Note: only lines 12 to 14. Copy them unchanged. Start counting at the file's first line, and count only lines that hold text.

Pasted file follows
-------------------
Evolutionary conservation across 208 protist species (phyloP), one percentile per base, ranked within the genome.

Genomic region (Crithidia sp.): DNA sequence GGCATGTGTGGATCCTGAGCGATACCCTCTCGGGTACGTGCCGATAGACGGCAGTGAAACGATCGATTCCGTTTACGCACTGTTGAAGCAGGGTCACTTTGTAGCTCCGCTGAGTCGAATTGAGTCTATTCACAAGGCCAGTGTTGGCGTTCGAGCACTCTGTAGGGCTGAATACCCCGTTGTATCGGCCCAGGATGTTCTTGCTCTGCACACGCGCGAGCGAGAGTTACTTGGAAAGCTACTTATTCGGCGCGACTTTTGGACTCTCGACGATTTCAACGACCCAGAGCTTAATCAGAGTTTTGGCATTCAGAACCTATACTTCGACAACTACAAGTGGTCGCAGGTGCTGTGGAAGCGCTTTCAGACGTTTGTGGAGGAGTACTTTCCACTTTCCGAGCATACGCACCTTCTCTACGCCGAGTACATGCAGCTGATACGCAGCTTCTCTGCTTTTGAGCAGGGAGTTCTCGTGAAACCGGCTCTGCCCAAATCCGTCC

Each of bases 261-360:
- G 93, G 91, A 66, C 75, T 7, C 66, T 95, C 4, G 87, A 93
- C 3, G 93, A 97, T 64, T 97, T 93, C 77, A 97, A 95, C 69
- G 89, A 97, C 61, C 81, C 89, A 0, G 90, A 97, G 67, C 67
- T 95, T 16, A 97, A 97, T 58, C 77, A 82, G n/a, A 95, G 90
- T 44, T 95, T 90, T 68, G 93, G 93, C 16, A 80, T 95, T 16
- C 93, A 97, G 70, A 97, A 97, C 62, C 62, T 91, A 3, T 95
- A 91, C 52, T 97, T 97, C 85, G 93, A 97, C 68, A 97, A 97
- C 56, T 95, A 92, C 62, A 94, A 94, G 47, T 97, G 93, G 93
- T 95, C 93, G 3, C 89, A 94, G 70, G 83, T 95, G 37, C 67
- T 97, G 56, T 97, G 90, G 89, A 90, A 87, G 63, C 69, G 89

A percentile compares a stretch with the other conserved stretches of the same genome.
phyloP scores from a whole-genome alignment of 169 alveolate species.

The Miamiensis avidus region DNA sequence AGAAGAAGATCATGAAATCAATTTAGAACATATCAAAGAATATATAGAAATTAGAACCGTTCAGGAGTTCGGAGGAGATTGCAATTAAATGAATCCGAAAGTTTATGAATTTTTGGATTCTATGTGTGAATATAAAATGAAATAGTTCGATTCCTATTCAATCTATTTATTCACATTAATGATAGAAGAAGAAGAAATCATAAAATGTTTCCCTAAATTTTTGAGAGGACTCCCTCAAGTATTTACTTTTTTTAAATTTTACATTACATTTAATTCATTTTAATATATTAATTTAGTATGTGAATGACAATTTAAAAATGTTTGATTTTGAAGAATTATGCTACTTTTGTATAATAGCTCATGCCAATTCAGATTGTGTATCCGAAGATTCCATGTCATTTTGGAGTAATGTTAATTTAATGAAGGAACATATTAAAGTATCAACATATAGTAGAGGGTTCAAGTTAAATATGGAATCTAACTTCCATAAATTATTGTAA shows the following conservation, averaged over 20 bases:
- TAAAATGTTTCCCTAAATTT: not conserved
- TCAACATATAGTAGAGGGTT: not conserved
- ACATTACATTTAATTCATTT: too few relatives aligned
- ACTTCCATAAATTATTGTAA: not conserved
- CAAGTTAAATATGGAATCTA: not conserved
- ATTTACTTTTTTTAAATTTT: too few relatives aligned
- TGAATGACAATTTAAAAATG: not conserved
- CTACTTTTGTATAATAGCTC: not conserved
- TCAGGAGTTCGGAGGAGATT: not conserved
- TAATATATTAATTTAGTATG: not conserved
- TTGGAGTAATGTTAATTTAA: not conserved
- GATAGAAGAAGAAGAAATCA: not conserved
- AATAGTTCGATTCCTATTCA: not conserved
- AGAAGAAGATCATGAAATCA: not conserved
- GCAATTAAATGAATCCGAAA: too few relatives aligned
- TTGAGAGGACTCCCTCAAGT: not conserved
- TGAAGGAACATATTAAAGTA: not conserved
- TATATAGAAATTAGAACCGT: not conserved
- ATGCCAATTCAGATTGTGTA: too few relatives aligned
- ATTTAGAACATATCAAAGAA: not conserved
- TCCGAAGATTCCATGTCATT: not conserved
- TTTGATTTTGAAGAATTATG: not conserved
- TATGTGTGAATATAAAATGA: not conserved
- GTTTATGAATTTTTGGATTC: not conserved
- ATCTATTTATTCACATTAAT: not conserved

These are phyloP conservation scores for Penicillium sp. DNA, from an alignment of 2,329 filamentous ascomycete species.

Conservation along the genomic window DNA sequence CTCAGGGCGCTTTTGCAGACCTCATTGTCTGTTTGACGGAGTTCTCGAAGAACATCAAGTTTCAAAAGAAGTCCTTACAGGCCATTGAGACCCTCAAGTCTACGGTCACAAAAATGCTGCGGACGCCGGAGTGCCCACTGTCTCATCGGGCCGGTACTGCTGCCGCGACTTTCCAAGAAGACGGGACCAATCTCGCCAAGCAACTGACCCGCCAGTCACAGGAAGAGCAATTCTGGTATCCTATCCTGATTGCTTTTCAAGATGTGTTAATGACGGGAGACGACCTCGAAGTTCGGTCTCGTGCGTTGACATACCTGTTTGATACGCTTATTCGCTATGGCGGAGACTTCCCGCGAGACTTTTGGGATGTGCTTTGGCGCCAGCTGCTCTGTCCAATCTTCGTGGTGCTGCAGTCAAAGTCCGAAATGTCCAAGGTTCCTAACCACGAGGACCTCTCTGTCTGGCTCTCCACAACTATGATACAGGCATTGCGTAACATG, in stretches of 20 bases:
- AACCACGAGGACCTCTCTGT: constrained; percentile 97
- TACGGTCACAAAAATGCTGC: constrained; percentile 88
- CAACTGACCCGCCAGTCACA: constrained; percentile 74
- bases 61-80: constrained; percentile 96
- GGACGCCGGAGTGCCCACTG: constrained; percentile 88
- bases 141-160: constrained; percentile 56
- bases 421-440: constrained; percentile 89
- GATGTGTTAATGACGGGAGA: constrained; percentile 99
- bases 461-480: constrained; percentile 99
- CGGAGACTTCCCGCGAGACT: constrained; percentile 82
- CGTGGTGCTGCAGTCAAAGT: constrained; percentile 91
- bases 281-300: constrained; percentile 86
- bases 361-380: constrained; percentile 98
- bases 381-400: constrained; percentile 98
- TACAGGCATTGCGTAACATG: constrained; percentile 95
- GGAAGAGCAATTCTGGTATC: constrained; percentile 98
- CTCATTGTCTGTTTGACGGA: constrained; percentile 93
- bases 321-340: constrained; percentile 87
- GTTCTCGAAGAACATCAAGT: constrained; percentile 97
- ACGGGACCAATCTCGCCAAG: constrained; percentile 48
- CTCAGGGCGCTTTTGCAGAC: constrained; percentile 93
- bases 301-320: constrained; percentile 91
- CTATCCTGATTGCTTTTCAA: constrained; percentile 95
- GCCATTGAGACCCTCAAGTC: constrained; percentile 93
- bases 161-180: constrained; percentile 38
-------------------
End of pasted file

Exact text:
- T 95, C 93, G 3, C 89, A 94, G 70, G 83, T 95, G 37, C 67
- T 97, G 56, T 97, G 90, G 89, A 90, A 87, G 63, C 69, G 89

A percentile compares a stretch with the other conserved stretches of the same genome.